To be honest, I am not sure which is a better way to ask the question: Is gold an acceptable means of currency exchange in most travel-able countries? or which countries is gold NOT an acceptable means of currency exchange?

This question comes to mind in respect to backpacking across Eurasia. I know most European countries take gold, but I have little knowledge on topic from Eastern Europe on to the eastern coast of China.

The idea is that gold carries a lot of value with very little displacement and weight. With gold at it's current value, one could feasibly carry a few ounces to finance the trip.

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    Do you really plan to take gold with you? Why not Euros, Dollars and credit card? – RoflcoptrException Jan 30 '12 at 17:41
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    I don't want to be tethered to a financial institution. I work at one and well aware of the problems that arrise when going to say, the Ukrane. There are countries that are "too high risk" to do any card transactions and are blocked all together. However, I would use combination of cash/gold. Cash can be bulky at the amount I want to carry, so I want to use gold as a backup. – Chad Harrison Jan 30 '12 at 17:52
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    So you think it is risky to use bank services in countries like the Ukraine. But on the other hand you don't think it is risky to backpack with a really heavy cluster of gold in your backpack for weeks through Eurasia? – RoflcoptrException Jan 30 '12 at 17:53
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    While gold is certainly a high-value commodity, its trade is regulated almost everywhere, mainly since it's a great way to illegally transfer wealth across borders, and is frequently used in money laundering schemes and tax evasion (it's hard to be traced, unlike electronic transactions, paper money or, to some extent, diamonds). Also, almost any amount of gold would cause raised eyebrows at customs, as you might be required to pay an import tax, and in certain countries, it might even be confiscated. – mindcorrosive Jan 30 '12 at 18:02
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    Why the downvotes people? This is perfectly legit question! – Ankur Banerjee Jan 30 '12 at 22:31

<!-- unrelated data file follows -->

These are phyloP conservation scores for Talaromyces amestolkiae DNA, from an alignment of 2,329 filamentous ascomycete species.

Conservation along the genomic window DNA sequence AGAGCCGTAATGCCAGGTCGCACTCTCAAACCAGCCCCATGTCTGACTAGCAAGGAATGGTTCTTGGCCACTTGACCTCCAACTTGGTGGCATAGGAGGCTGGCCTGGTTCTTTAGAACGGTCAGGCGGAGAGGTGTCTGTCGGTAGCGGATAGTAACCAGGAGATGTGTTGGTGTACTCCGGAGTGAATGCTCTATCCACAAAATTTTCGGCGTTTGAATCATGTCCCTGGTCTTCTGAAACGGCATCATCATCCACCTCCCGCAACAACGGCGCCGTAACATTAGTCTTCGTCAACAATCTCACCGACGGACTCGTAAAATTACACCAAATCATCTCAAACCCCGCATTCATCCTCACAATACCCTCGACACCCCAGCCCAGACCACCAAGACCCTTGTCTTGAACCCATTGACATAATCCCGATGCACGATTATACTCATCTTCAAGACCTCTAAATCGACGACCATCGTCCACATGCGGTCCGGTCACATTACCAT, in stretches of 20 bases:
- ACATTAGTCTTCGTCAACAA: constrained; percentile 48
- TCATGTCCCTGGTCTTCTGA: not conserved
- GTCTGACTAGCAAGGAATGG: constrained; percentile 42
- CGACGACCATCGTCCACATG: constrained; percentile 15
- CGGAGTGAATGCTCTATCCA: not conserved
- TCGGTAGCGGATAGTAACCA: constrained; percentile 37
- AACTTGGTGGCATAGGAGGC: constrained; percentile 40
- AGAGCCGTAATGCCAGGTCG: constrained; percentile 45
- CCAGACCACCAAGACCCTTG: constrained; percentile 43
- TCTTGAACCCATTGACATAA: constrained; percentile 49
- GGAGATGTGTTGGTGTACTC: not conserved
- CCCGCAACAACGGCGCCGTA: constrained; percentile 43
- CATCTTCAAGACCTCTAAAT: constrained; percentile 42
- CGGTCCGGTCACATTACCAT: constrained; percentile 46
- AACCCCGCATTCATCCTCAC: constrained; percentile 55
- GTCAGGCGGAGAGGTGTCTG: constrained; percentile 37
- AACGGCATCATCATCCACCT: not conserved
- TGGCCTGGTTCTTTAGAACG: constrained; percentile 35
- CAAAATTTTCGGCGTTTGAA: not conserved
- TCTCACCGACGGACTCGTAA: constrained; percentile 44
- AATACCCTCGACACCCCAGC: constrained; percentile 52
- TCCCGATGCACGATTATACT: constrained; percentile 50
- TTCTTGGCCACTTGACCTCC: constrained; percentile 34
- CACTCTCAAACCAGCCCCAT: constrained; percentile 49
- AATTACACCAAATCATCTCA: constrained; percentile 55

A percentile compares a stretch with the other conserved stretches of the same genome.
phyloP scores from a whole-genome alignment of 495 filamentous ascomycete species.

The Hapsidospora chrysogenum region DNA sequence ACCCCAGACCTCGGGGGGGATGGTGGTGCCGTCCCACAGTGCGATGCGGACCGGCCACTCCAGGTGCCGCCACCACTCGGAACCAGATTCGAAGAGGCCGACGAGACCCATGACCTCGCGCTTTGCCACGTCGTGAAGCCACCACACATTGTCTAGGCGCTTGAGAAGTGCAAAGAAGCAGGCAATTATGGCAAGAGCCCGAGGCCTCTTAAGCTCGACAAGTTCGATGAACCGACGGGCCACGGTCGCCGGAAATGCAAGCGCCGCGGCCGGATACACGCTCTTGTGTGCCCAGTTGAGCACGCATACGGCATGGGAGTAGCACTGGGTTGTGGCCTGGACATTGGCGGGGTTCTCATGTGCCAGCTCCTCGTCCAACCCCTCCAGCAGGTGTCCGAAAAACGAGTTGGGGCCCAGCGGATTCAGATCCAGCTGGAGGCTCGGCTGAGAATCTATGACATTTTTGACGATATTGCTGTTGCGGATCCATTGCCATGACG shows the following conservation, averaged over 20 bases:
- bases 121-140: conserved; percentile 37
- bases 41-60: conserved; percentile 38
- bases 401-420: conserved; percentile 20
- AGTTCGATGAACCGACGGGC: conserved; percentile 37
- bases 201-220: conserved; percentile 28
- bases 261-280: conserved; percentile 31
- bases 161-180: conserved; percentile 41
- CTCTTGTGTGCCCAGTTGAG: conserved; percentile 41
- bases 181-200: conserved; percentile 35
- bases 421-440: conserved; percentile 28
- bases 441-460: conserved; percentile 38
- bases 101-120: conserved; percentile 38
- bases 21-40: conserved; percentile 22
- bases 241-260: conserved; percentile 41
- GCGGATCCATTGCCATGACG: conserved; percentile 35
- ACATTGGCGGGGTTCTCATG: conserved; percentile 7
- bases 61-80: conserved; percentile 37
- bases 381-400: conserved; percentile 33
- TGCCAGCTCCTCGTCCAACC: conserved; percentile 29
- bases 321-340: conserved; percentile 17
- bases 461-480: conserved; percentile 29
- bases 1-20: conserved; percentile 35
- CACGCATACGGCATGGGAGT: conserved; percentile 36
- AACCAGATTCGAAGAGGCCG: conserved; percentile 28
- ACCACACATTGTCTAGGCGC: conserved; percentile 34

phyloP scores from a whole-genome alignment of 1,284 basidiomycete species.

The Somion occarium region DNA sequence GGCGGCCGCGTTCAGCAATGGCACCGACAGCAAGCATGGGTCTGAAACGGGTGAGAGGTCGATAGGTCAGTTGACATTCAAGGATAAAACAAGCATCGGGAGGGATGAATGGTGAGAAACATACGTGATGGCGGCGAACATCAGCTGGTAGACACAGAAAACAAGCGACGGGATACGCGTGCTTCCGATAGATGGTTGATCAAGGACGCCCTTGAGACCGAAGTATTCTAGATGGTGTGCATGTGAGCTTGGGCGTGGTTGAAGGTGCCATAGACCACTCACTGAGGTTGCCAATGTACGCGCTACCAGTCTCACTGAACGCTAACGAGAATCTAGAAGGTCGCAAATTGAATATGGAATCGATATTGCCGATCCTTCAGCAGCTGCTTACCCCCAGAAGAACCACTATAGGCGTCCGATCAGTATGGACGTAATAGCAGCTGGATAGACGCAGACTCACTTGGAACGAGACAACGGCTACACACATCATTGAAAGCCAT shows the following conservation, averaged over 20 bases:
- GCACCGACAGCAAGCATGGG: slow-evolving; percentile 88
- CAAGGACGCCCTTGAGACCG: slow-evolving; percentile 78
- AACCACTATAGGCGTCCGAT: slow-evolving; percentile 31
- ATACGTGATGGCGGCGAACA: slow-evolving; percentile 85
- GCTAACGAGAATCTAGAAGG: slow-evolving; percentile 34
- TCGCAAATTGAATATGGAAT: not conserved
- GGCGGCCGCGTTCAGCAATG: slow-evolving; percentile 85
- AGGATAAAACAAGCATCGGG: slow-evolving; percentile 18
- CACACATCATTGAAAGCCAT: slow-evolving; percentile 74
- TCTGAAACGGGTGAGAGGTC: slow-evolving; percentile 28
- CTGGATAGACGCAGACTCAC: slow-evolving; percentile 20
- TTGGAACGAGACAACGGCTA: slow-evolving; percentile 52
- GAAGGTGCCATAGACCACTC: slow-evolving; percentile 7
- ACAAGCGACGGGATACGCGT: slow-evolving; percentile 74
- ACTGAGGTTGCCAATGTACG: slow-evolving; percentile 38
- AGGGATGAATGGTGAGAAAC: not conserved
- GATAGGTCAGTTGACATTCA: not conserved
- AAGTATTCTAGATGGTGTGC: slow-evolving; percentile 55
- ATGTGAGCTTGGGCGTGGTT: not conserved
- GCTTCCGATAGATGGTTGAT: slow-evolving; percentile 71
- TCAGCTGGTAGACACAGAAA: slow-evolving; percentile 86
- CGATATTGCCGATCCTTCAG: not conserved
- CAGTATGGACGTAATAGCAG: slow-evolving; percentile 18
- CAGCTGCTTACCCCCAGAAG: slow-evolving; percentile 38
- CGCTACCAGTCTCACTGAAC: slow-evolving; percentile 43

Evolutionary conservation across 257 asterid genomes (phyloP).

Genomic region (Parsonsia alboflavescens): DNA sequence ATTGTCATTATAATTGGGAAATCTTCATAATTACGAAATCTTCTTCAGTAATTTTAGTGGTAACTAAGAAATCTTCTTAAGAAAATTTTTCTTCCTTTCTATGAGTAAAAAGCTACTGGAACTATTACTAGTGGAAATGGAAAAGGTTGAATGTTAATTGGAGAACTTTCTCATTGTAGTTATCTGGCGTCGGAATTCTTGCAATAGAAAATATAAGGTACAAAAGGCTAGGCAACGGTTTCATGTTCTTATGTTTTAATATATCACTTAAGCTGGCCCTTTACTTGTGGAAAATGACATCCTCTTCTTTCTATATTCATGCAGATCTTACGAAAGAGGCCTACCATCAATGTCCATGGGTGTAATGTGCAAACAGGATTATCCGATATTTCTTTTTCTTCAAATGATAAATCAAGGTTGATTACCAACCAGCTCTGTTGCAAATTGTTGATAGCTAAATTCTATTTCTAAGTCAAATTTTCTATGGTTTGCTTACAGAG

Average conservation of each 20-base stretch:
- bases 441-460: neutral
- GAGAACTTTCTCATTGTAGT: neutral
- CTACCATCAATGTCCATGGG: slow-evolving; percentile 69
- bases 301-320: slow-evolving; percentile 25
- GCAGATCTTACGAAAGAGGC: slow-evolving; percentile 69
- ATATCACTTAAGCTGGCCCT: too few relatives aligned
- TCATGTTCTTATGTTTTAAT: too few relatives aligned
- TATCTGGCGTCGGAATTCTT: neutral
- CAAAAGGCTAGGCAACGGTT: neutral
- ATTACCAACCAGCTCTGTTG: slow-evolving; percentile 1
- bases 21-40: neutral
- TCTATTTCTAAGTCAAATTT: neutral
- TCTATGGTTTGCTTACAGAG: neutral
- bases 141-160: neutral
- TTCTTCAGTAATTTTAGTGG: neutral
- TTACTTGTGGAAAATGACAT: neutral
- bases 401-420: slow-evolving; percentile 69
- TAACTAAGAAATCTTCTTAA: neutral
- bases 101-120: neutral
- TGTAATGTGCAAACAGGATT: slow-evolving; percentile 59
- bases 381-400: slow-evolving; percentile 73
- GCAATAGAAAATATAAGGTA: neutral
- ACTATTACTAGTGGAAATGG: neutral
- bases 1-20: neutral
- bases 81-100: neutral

It is certainly not true that "most European countries take gold". You cannot pay for goods in a shop with gold. Nor can you walk into a high street bank with gold and walk out with currency - you would need to do it through a specialist dealer.

There are places where you can sell gold jewellery, but you will get very poor prices.

  • Very helpful. I guess I was mislead to thinking it was freely traded. – Chad Harrison Jan 30 '12 at 19:37

Although gold is at a high value now, it's not easy to convert into cash. A lot of places are doing "cash for gold" in shops for people to sell their old jewlery etc. However they pay maybe one tenth the price per troy ounce. I know this is the case in numerous European countries. So you'll have to buy it at 100%, and sell it at 10%, meaning a 90% drop in value. Gold is a terrible way to convert your cash when travelling around Europe.

You'd be much better bringing Euro or US Dollars.


I am not aware of any country where gold is an acceptable currency. Banks typically don't buy gold from strangers. They require that you have a checking account with them.

Jewellery stores, pawn shops and thelike will probably take your gold for cash, but it's a gamble: They'll guess the value and make an offer based on how much they value your coin. Maybe more importantly, you might not find such a shop when you need them.

The risk of a credit/debit card getting blocked is real. However, carrying two cards or one card and cash / traveller's cheques should be fairly save.

EURos are good all over Western and Central Europe. In Eastern Europe, Russia, and Asia, USD is popular. Changing cash is no longer the ripoff, it used to be; often cheaper than credit card transactions, certainly cheaper than selling gold.

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    Krugerrands are gold coins with no fixed fiat currency value which are legal tender. Source: "It is important to note that although Krugerrands are considered legal tender, there is no record of their face value on either side of the coin. The rationale for this is that emphasis is laid on their direct link to the prevailing value of their fine gold content." – user Feb 7 '15 at 18:03

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